5 Trailblazing Women in Hollywood You Should Know About

Love Greta Gerwig? Me too. But she certainly wasn’t the first woman to make it big as a creator in Hollywood, and she’s hopefully far from the last. Now, Let’s take a look at some other influential women in the film industry who left their marks on the silver screen in front of and behind the camera. 

  1. 1. Halle Berry

    Though her career has quieted in recent years, actress Halle Berry and her trademark pixie cut helped define the ‘90s. She starred in movies like Boomerang (1992) and The Flintstones (1994), but the real turn in her career was when she played Dorothy Dandridge, the first Black actress and woman of color to be nominated for the Academy Award for Best Actress, in a TV movie in 1998. Four years later, Berry came full circle when she herself became the first (and, as of 2020, only) Black woman to win the Academy Award for her movie Monster’s Ball. She dedicated her speech to not only her Black female predecessors and contemporaries, but to “every nameless, faceless woman of color” who now had more of a fighting chance in Hollywood thanks to her historic win. 

  2. 2. Diablo Cody

    Screenwriter Diablo Cody is responsible for many of our favorite cult classic movies. Her films often depict complex (albeit offbeat) female protagonists and have a quirky feel to them. Cody’s unlikely start began with the success of her early 2000s blog Candy Girl: A Year in the Life of an Unlikely Stripper. After publishing her memoir of the same name, her manager convinced her to take a stab at a screenplay. It took Cody only months to write her debut screenplay Juno, a coming-of-age about a teen pregnancy starring Ellen Page and Michael Cera. The movie put Cody on the map and won her an Academy Award for Best Original Screenplay. In the next few years, she released movies like Jennifer’s Body, Young Adult, and Tully. It was also recently announced that she is collaborating with Madonna on writing the script for the singer’s biopic. 

  3. 3. Ava DuVernay

    In recent years, filmmaker Ava DuVernay has received acclaim for her high profile movies and television series, often portraying Black life in America. She has also broken ground as a Black female director. Her film Middle of Nowhere won her a directing award at the Sundance Film Festival, making her the first Black woman to do so. Her documentary 13th profiling mass incarceration in the United States and her film Selma chronicling Martin Luther King, Jr.’s march from Selma to Montgomery made DuVernay both the first Black woman to be nominated for the Academy Award for Best Documentary as well as the first Black female director be nominated for Best Picture. Her 2019 Netflix series When They See Us based on the 1988 Central Park jogger case was met with critical acclaim. Duvernay’s next projects include a documentary about the late rapper Nipsey Hussle and collaboration with Colin Kaepernick called Colin in Black and White, a miniseries focusing on Kaepernick’s youth.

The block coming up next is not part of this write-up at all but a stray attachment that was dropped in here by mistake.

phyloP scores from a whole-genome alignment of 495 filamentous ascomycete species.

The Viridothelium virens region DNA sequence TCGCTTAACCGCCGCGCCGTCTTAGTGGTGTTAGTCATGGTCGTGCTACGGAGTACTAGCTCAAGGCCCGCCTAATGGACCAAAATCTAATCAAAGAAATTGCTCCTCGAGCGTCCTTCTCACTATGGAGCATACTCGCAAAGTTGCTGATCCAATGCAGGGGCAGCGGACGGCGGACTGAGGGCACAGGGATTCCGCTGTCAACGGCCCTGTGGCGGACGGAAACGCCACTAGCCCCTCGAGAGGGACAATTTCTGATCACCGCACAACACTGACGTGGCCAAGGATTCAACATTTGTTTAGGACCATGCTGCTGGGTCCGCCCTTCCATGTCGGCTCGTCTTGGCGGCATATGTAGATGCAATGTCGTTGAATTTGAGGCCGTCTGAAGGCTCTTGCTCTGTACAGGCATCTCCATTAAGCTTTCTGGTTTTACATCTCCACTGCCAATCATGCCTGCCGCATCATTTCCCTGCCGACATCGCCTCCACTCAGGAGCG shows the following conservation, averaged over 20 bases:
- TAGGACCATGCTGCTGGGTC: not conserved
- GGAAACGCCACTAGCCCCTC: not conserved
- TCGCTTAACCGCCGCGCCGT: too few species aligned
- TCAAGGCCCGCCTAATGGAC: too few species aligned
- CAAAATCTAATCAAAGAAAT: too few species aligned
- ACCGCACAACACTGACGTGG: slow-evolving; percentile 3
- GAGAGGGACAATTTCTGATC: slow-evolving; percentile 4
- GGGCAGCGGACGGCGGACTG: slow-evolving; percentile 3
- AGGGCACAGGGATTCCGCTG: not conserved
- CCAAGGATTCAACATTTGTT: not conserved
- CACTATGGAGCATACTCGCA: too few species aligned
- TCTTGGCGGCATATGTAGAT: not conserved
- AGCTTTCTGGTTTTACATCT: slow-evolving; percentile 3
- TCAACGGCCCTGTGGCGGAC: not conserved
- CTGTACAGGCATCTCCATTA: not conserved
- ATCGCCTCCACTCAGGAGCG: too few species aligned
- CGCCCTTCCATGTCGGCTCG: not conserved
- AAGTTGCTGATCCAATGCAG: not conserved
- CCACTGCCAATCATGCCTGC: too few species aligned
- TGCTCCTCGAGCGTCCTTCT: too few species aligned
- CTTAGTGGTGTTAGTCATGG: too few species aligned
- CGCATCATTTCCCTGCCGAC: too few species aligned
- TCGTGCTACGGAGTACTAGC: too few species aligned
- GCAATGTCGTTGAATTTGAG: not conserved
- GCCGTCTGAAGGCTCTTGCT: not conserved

4. 4. Nora Ephron

    The late screenwriter Nora Ephron is often credited with reviving the romantic comedy genre. Her dry humor (and attention to the female narrative) resonated with a wide audience. She started out as a journalist, but her ex-husband Carl Bernstein (one of the main Watergate reporters) pushed her to try screenwriting. Her novel-turned-screenplay Heartburn effectively captured her painful divorce, and starred actors Meryl Streep and Jack Nicholson. However, she struck gold with her romantic comedies. Her movies like When Harry Met Sally, Sleepless in Seattle, and You’ve Got Mail set the gold standard for years to come. After her death from cancer in 2012, The Tribeca Film Festival launched the Nora Ephron prize for a female writer or filmmaker with a “distinctive voice.”

  5. 5. Edith Head

    Even almost forty years after her death, Edith Head remains Hollywood’s most legendary costume designer. Working primarily during the ‘40s and ‘50s, she became chief designer at Paramount Pictures where she stayed for three decades (she later moved to Universal Studios). Head worked on over 1,100 films and dressed nearly every actor from the Golden Age of Hollywood. We can see some of her most famous costumes in movies like Roman Holiday, Sabrina, To Catch a Thief, and Rear Window. She was nominated for thirty-five Academy Awards and won eight, which is still the record for most wins by a woman. Head’s secret? Her under-the-radar working style and extensive consulting with the actresses she was dressing, something almost none of her male contemporaries ever did.